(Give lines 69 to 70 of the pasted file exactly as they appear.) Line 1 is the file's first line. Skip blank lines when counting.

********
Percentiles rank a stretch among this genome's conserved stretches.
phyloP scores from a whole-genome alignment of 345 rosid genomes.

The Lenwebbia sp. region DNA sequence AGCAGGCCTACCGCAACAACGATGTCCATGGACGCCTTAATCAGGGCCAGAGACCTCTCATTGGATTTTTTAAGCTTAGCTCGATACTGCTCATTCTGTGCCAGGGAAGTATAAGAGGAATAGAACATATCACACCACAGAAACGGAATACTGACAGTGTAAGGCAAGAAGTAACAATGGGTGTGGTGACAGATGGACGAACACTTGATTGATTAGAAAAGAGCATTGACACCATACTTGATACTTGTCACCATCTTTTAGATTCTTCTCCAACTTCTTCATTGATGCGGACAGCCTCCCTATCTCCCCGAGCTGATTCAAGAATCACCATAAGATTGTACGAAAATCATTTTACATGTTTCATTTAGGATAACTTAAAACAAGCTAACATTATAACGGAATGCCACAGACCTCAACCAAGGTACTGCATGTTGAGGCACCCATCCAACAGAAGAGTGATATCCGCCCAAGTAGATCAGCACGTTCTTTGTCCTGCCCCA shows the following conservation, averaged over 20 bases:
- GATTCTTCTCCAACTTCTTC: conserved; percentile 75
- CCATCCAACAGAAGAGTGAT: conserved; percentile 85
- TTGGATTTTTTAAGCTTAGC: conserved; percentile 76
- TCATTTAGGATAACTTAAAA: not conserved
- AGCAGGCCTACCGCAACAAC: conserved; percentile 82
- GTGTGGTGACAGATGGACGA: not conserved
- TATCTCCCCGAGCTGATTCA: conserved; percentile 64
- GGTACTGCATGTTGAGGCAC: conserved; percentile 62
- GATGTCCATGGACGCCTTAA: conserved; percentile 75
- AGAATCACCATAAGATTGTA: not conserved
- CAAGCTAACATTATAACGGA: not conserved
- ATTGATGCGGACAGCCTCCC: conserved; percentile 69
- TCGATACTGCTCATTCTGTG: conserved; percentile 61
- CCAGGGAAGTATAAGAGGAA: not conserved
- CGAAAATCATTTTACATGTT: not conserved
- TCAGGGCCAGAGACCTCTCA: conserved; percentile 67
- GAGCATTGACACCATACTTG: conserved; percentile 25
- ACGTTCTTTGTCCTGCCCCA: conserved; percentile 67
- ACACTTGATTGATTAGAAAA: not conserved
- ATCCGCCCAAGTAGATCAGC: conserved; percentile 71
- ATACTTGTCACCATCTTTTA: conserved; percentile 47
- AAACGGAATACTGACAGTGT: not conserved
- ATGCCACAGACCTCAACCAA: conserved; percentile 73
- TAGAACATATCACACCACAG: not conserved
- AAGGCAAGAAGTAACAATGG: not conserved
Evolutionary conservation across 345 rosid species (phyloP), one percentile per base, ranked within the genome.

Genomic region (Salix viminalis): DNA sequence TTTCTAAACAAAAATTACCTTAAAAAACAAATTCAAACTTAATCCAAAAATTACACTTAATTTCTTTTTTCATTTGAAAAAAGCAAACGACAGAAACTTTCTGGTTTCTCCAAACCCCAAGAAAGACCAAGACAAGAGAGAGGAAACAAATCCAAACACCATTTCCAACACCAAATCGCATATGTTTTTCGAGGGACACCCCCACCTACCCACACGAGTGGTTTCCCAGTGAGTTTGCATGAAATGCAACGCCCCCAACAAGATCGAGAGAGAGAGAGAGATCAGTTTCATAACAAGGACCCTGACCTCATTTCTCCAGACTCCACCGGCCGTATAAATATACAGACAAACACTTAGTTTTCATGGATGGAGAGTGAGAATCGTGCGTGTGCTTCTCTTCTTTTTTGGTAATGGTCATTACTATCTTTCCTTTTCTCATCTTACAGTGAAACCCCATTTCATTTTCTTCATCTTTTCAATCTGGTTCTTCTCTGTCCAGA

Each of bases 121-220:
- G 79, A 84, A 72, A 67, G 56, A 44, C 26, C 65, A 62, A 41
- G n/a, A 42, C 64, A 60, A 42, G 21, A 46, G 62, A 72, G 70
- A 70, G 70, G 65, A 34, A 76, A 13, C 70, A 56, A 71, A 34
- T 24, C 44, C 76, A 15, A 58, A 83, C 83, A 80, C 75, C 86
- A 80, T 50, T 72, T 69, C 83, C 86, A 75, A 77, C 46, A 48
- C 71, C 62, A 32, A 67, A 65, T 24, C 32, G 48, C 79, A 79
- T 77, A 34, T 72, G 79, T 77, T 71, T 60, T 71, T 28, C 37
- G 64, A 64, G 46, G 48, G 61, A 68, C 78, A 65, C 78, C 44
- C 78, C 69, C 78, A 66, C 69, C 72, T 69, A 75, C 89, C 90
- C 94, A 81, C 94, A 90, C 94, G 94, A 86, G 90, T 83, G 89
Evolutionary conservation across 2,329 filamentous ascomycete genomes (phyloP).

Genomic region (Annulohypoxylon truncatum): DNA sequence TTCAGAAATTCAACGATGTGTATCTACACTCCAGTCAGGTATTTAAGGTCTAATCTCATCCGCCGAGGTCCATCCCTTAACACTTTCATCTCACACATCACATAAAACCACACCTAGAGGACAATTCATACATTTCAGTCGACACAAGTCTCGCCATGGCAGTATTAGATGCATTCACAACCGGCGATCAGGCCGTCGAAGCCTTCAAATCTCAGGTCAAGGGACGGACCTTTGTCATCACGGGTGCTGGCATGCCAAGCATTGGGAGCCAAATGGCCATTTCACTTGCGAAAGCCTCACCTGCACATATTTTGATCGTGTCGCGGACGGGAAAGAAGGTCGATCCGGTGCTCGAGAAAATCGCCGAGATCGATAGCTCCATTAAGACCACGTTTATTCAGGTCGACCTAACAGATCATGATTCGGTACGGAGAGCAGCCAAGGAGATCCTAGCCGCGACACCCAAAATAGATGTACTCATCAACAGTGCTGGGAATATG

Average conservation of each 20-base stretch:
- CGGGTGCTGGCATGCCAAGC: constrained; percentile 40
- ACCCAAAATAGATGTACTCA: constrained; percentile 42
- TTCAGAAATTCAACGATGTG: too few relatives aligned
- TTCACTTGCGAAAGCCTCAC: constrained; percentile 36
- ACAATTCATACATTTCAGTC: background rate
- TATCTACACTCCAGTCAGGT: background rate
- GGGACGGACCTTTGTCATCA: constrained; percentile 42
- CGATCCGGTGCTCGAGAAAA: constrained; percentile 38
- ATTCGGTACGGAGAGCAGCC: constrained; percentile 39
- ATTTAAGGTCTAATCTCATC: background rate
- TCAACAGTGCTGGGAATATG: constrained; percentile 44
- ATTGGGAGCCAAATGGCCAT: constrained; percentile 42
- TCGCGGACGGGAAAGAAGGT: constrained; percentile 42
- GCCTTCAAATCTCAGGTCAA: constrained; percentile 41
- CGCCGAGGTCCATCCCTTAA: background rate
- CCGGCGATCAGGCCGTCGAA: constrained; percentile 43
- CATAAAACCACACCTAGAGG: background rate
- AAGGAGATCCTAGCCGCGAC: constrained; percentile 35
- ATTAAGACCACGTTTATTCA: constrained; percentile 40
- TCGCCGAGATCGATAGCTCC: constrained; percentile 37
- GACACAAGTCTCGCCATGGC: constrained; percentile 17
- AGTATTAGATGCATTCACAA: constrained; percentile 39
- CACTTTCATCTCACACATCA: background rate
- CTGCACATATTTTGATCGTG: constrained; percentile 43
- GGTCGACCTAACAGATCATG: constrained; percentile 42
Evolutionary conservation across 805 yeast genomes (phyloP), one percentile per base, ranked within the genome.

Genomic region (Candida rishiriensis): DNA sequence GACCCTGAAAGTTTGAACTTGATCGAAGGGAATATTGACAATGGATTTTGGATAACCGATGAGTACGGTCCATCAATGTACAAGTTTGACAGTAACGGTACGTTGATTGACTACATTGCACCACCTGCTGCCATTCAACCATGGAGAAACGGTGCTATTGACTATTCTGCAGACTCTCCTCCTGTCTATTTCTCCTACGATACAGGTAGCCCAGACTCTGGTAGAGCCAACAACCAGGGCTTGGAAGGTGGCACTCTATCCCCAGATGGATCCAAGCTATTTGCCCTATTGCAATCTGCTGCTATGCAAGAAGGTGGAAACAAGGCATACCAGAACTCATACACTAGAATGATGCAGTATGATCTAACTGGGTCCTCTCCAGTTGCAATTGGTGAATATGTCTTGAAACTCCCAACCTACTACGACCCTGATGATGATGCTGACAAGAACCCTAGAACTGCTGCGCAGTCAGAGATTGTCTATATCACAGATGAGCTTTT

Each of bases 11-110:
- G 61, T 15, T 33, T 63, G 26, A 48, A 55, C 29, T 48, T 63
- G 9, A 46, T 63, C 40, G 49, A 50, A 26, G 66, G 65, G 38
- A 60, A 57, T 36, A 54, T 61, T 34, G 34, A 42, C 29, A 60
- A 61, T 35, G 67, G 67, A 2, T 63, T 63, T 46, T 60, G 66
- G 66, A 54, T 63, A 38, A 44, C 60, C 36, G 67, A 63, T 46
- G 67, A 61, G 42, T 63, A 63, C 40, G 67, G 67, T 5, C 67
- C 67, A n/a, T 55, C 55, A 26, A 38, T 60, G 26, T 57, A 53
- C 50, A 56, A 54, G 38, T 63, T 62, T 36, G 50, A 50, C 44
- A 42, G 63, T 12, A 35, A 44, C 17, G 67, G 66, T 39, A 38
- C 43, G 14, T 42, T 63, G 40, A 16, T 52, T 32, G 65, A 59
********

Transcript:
- GGTCGACCTAACAGATCATG: constrained; percentile 42
Evolutionary conservation across 805 yeast genomes (phyloP), one percentile per base, ranked within the genome.